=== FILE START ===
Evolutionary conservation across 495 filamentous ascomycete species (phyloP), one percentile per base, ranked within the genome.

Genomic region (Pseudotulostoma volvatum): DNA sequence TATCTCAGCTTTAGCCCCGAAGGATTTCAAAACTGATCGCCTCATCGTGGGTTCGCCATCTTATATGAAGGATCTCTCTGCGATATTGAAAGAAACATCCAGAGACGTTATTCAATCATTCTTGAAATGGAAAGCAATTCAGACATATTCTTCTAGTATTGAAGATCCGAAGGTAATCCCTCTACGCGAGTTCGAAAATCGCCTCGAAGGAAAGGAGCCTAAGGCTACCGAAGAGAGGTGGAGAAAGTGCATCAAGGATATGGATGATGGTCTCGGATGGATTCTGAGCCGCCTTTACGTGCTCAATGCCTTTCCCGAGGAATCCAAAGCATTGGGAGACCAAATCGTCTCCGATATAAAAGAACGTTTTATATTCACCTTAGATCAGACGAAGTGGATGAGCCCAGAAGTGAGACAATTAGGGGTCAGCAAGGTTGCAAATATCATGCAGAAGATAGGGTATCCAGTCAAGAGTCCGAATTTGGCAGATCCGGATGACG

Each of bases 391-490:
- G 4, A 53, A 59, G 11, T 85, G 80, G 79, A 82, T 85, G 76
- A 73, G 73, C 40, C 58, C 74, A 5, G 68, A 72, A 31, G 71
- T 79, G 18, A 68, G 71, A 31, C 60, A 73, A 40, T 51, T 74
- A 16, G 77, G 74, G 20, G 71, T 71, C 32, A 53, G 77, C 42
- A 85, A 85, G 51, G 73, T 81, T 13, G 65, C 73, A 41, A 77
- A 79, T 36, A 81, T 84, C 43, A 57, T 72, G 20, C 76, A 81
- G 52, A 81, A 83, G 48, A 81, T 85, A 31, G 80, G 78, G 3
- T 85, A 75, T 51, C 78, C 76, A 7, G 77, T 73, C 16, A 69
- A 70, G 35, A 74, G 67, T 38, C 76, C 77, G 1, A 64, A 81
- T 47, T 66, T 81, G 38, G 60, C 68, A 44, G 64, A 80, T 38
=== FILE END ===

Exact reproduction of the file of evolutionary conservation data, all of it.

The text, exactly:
Evolutionary conservation across 495 filamentous ascomycete species (phyloP), one percentile per base, ranked within the genome.

Genomic region (Pseudotulostoma volvatum): DNA sequence TATCTCAGCTTTAGCCCCGAAGGATTTCAAAACTGATCGCCTCATCGTGGGTTCGCCATCTTATATGAAGGATCTCTCTGCGATATTGAAAGAAACATCCAGAGACGTTATTCAATCATTCTTGAAATGGAAAGCAATTCAGACATATTCTTCTAGTATTGAAGATCCGAAGGTAATCCCTCTACGCGAGTTCGAAAATCGCCTCGAAGGAAAGGAGCCTAAGGCTACCGAAGAGAGGTGGAGAAAGTGCATCAAGGATATGGATGATGGTCTCGGATGGATTCTGAGCCGCCTTTACGTGCTCAATGCCTTTCCCGAGGAATCCAAAGCATTGGGAGACCAAATCGTCTCCGATATAAAAGAACGTTTTATATTCACCTTAGATCAGACGAAGTGGATGAGCCCAGAAGTGAGACAATTAGGGGTCAGCAAGGTTGCAAATATCATGCAGAAGATAGGGTATCCAGTCAAGAGTCCGAATTTGGCAGATCCGGATGACG

Each of bases 391-490:
- G 4, A 53, A 59, G 11, T 85, G 80, G 79, A 82, T 85, G 76
- A 73, G 73, C 40, C 58, C 74, A 5, G 68, A 72, A 31, G 71
- T 79, G 18, A 68, G 71, A 31, C 60, A 73, A 40, T 51, T 74
- A 16, G 77, G 74, G 20, G 71, T 71, C 32, A 53, G 77, C 42
- A 85, A 85, G 51, G 73, T 81, T 13, G 65, C 73, A 41, A 77
- A 79, T 36, A 81, T 84, C 43, A 57, T 72, G 20, C 76, A 81
- G 52, A 81, A 83, G 48, A 81, T 85, A 31, G 80, G 78, G 3
- T 85, A 75, T 51, C 78, C 76, A 7, G 77, T 73, C 16, A 69
- A 70, G 35, A 74, G 67, T 38, C 76, C 77, G 1, A 64, A 81
- T 47, T 66, T 81, G 38, G 60, C 68, A 44, G 64, A 80, T 38